Source: Hanley to sign six-year deal

Hanley to sign long-term deal

WASHINGTON -- Hanley Ramirez is widely regarded as a franchise player.

The Marlins certainly believe so, and they're making the 24-year-old shortstop the foundation of their future.

According to a high-ranking Major League Baseball source, the Marlins have reached a tentative agreement on a six-year, $70 million contract with their star shortstop. The deal is not expected to be formally announced for at least a few days.

But for a while, the Marlins have been negotiating with Ramirez about a long-term contract. The National League Rookie of the Year in 2006 had been eligible for salary arbitration after the season. Instead, Ramirez is on the verge of signing the richest contract in franchise history.

Ramirez is one of the most dynamic offensive players in the game, batting .336 with eight home runs and 21 RBIs in 35 games. At least in the Marlins' clubhouse, he is regarded as a lock to be selected to his first All-Star Game this season.

The Marlins are off to their best start in club history. Through 35 games, they are 21-14. Ramirez is a primary reason for the team's success.

In Friday's 7-3 win in Washington, the young slugger was 1-for-3 with an RBI and two runs scored. His double was the 100th of his career. He's also on an extraordinary pace for runs scored. He set a franchise record with 125 a year ago, and he already has 31 this season.

Ramirez has 275 career runs scored in 349 games, plus he also has 54 homers and 161 RBIs.

The Marlins obtained Ramirez from the Red Sox on Thanksgiving night in 2005 in a blockbuster trade that sent Josh Beckett and Mike Lowell to Boston.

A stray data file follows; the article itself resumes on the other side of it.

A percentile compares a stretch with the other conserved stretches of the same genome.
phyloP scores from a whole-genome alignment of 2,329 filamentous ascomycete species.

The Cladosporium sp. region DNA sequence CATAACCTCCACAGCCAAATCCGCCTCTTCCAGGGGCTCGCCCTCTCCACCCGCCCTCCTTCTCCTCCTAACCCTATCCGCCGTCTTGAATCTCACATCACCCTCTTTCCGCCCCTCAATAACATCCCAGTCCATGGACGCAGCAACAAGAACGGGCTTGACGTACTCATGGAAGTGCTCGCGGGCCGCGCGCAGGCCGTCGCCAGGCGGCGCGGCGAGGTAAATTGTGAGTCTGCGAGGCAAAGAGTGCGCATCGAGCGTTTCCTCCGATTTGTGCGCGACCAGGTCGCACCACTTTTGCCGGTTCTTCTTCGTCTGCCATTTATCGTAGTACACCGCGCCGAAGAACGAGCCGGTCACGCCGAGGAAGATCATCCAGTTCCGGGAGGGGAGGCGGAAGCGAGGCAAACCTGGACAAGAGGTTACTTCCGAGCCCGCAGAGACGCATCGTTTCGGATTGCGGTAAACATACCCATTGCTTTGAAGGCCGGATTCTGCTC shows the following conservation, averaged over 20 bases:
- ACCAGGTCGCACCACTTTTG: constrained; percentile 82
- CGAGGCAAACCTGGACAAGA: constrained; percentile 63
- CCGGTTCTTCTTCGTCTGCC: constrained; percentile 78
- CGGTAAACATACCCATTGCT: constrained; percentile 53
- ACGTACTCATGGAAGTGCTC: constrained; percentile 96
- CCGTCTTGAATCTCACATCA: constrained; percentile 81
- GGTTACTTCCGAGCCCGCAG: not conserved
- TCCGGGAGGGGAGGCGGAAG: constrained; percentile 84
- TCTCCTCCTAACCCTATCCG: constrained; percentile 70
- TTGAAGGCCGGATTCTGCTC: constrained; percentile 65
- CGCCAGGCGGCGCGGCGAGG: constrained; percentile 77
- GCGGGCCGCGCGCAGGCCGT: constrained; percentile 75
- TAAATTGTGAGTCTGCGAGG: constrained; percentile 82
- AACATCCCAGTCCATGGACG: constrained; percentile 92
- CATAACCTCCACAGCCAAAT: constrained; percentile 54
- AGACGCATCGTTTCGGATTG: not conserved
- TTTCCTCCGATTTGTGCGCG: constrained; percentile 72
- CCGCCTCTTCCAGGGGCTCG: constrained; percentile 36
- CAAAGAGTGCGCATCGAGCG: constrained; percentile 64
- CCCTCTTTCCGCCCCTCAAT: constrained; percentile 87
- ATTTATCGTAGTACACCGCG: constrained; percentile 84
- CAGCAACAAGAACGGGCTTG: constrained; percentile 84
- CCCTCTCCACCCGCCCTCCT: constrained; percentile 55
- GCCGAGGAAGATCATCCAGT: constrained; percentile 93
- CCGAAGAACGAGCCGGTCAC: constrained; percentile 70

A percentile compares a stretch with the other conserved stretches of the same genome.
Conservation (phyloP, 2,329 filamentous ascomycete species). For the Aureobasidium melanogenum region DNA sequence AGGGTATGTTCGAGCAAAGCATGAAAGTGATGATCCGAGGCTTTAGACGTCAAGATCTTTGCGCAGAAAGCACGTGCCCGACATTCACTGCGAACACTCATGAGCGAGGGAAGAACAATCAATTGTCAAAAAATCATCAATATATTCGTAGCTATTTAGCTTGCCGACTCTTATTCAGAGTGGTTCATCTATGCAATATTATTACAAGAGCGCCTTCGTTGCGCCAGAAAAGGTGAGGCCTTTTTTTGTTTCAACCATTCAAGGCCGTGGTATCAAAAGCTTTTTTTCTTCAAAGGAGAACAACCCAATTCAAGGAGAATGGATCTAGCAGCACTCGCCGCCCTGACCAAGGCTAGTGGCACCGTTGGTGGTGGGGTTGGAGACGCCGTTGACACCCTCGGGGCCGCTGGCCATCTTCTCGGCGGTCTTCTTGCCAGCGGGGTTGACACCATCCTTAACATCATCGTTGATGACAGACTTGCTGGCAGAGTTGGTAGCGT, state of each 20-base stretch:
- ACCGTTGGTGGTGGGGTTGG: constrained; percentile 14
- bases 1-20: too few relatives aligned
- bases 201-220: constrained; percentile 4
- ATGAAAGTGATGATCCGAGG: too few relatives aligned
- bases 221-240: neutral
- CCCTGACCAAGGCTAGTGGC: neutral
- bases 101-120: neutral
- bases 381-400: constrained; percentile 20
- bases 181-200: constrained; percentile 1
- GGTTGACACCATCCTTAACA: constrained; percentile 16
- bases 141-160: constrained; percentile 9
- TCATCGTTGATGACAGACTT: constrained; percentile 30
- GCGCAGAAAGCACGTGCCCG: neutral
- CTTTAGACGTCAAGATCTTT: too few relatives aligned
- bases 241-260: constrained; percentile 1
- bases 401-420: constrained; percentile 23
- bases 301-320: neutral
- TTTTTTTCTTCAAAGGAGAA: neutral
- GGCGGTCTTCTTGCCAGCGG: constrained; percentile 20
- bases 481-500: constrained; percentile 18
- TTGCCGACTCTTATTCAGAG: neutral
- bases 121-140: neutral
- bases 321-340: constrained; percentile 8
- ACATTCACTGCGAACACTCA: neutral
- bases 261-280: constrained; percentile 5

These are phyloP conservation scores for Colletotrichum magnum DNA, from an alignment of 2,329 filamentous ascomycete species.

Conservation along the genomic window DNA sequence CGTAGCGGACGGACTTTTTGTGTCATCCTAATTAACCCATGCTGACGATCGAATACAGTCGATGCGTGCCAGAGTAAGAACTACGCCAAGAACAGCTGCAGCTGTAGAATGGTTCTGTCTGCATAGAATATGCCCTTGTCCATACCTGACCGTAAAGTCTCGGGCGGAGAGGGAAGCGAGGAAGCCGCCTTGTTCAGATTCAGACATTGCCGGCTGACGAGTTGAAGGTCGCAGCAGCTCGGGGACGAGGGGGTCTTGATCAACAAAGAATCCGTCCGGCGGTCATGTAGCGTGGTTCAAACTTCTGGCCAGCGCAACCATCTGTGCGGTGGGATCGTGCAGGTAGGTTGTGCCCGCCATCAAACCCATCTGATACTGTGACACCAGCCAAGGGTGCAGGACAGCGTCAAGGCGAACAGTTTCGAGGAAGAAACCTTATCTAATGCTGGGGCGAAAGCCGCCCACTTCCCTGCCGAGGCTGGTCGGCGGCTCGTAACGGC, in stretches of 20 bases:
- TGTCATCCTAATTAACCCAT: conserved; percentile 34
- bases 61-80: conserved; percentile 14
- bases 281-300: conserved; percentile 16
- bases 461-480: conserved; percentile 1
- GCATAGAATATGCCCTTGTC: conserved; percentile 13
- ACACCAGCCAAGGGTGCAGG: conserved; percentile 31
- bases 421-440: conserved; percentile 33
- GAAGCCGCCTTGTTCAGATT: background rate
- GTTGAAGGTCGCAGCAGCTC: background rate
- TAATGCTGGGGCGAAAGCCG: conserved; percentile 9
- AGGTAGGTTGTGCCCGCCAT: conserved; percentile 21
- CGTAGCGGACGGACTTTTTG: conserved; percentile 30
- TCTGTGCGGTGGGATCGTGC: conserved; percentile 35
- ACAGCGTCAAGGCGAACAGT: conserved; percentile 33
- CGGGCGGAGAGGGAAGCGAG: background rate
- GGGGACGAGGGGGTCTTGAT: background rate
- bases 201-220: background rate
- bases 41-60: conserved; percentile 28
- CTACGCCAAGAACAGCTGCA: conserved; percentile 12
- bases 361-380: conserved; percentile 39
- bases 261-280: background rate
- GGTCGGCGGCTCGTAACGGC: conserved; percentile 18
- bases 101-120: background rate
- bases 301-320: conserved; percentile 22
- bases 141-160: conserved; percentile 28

In coming to terms with Ramirez, the Marlins did something unprecedented. They normally don't lock up players through their arbitration years, along with buying out a few years of free agency. But they did so with Ramirez, who has accepted the leadership role on a young franchise.

The Marlins renewed Ramirez's 2008 contract for $439,000.

As early as Spring Training, the Marlins began internal discussions on how to retain Ramirez for the long haul. There was a thought to wait until after the season, but with each passing day, the Dominican Republic native's market value kept rising.

Ramirez is the rare talent who combines great speed and power.

As a leadoff hitter in 2007, he finished with a .332 batting average, along with 29 homers, 81 RBIs and 51 stolen bases.

Through 35 games this season, Ramirez is again on pace for incredible numbers across the board. He already has 13 steals, and recently, he was moved to the No. 3 spot in the order.

Once the Ramirez signing is officially announced, the shortstop will become the first Marlin since 2005 to be locked up to a multiyear contract.

Ramirez's pending signing comes at a time when the Marlins are making plans to move into a new retractable-roof ballpark at the Orange Bowl site in downtown Miami.

The new stadium is scheduled to open in 2011, and Ramirez now projects to be the face of the franchise for years to come.

Joe Frisaro is a reporter for This story was not subject to the approval of Major League Baseball or its clubs.